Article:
On Wednesday, September 19th, I will be presenting my proposed PhD research on maritime transitions and blue governance in Indonesia – a youth perspective. The seminar will take place at 11am at the School of Geography, University of Melbourne, 221 Bouverie Street, Carlton (Theatre 1).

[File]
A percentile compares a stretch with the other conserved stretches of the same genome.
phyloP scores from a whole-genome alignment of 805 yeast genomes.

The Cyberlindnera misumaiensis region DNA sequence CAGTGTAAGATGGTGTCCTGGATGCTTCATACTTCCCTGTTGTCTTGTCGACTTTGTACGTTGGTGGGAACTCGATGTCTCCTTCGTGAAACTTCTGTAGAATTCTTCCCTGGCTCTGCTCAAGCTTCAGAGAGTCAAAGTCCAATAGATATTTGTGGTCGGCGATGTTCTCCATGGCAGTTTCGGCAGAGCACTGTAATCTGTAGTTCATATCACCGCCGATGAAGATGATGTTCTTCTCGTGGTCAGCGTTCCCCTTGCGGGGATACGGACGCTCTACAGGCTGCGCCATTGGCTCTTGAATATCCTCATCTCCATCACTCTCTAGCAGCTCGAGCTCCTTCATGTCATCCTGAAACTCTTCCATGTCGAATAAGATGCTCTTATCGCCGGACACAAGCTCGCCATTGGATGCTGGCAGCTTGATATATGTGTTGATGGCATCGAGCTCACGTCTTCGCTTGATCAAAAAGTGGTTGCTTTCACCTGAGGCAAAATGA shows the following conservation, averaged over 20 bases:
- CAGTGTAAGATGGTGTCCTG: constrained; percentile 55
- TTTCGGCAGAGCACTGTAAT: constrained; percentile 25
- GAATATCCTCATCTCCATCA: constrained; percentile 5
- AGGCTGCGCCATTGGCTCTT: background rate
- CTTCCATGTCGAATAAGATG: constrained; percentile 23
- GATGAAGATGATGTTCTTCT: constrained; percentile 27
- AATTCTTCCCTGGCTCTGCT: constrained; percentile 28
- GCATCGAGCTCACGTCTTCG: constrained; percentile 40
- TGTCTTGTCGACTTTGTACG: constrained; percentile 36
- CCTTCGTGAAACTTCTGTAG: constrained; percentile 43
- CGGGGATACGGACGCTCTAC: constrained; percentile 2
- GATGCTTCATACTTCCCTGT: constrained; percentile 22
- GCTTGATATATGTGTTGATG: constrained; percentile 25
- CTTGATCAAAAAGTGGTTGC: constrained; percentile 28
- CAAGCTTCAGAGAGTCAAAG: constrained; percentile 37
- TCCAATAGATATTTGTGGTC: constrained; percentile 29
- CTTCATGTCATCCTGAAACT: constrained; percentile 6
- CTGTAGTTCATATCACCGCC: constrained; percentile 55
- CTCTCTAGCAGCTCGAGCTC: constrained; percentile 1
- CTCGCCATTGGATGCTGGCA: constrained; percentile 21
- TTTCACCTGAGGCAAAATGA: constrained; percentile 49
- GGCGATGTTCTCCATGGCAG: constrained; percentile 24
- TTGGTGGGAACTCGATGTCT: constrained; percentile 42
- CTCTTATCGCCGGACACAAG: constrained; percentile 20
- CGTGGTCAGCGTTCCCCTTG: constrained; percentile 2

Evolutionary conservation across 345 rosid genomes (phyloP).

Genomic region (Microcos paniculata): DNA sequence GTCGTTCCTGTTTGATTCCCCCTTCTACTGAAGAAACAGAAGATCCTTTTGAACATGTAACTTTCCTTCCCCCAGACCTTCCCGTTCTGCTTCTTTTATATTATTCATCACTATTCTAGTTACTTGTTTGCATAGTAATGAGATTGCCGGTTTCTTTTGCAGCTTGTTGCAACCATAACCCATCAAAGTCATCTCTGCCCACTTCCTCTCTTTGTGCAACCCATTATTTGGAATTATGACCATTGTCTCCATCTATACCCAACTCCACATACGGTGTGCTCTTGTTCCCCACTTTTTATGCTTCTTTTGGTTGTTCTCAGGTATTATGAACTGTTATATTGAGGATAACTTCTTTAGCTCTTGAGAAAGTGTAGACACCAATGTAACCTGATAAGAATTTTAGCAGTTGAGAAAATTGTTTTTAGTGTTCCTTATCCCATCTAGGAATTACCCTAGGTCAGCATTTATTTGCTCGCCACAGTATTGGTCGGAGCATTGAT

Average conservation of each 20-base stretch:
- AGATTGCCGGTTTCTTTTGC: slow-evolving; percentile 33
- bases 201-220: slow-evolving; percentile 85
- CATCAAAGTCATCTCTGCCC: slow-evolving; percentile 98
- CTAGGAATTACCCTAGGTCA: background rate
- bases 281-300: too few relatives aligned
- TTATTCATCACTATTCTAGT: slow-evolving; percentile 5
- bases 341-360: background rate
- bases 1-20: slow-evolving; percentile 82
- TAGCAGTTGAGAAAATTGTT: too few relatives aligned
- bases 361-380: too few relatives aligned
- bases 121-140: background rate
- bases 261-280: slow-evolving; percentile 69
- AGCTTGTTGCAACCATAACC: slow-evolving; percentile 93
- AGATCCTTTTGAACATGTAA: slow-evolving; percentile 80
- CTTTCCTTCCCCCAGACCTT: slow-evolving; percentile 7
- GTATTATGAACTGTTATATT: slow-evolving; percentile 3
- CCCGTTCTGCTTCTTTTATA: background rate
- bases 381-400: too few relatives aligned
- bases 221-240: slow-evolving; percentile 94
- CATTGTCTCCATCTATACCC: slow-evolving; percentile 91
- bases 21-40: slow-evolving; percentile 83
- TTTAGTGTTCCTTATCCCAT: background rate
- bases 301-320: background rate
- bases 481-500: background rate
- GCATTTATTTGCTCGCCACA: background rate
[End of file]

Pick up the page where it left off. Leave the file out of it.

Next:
Abstract: In the Global South, youth are leaving rural areas as their aspirations and motivations have changed in line with major structural transformations including land access, un(der)employment, education, technological change and others. While studies exist on the ways in which rural youth negotiate agrarian transitions, few have examined how youth navigate various socio-political, economic and environmental changes in the coastal zones of Southeast Asia. On these coasts, changes are characterized by a so-called maritime transition –where mixed livelihoods shift to more commercial, intensified production– and a range of governance interventions that co-emerge. Maritime governance arrangements are increasingly forming under the development concept of the ‘blue economy’, as coastal zones are becoming recognized as frontiers for environmental conservation, climate change mitigation, and economic development. My research examines the social dynamics of Indonesia’s blue economy and broader maritime transitions, particularly in how youth negotiate coastal change and blue governance across lines of age, gender, class and ethnicity. I will conduct this research at Indonesia’s ‘model’ blue carbon site, located in Kaimana, West Papua. Specifically, I ask: how do various state and non-state actors understand Indonesia’s maritime transition and blue economy, and how does this influence the lives and opportunities of coastal young people? Who are Kaimana’s youth, what are their activities, and how have these changed over time and across generations? In what ways and for which reasons do Kaimana’s youth navigate maritime change in relation to and independent of blue governance? I will conduct 12 months of ethnographic fieldwork in Kaimana (Jan-Dec 2019), using participant observation, questionnaires, semi-structured and conversational interviews, film, Photovoice, and discourse analysis. Research participants will include youth and their households, government officials, NGO workers, and other blue carbon stakeholders. The work will expand our understanding of coastal youth and their role in maritime conservation. In turn, this will generate new perspectives on rural transformations, especially maritime change.